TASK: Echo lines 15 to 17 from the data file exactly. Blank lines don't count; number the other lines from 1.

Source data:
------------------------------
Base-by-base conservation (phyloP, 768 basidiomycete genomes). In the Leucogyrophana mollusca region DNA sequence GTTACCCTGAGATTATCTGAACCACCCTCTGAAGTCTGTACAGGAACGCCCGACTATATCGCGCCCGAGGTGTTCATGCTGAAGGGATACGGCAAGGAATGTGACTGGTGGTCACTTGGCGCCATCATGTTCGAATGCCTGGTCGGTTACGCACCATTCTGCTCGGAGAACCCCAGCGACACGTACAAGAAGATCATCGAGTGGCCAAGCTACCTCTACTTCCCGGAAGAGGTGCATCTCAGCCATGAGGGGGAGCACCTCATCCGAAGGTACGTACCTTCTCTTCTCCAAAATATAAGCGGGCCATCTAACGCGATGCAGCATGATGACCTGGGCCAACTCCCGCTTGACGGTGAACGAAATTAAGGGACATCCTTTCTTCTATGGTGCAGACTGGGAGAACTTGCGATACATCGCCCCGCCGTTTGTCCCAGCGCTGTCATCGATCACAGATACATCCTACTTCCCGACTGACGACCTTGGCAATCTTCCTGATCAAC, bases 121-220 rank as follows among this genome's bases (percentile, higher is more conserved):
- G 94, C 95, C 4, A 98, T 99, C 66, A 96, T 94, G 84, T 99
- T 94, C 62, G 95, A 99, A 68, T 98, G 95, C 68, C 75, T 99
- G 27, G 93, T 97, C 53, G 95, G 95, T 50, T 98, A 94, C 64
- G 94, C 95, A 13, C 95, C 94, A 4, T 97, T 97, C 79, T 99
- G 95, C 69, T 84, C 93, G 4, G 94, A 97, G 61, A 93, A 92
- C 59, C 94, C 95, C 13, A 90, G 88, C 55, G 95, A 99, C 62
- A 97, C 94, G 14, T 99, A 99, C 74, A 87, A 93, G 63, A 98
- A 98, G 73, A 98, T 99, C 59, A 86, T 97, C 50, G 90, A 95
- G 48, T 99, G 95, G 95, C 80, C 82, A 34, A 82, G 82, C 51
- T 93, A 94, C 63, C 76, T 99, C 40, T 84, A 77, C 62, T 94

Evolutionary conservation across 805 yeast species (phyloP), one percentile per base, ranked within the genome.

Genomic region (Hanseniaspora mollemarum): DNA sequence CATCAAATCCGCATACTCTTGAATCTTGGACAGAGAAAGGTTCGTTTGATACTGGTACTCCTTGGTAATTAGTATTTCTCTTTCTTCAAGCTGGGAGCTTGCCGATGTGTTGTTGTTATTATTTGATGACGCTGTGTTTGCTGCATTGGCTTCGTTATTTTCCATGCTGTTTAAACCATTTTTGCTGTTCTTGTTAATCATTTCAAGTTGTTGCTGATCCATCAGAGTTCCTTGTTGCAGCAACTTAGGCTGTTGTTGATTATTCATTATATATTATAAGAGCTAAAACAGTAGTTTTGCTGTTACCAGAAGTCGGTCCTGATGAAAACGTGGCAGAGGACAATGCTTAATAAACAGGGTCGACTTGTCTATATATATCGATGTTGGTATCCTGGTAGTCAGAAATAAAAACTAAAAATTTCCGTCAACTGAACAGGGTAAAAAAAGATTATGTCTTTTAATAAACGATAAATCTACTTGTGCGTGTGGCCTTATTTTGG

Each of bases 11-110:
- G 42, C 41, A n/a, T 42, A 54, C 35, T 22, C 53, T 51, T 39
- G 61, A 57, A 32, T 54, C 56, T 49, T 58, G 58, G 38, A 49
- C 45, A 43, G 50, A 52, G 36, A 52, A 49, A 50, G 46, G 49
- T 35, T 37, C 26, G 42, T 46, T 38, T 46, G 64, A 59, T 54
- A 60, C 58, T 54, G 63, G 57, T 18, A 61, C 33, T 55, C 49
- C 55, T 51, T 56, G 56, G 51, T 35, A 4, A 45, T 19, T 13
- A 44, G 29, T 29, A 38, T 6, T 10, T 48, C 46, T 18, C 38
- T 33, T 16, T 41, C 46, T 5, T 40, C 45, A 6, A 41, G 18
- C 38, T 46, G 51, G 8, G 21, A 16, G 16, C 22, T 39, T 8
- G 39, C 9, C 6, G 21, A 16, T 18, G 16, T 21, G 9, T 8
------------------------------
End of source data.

- G 42, C 41, A n/a, T 42, A 54, C 35, T 22, C 53, T 51, T 39
- G 61, A 57, A 32, T 54, C 56, T 49, T 58, G 58, G 38, A 49
- C 45, A 43, G 50, A 52, G 36, A 52, A 49, A 50, G 46, G 49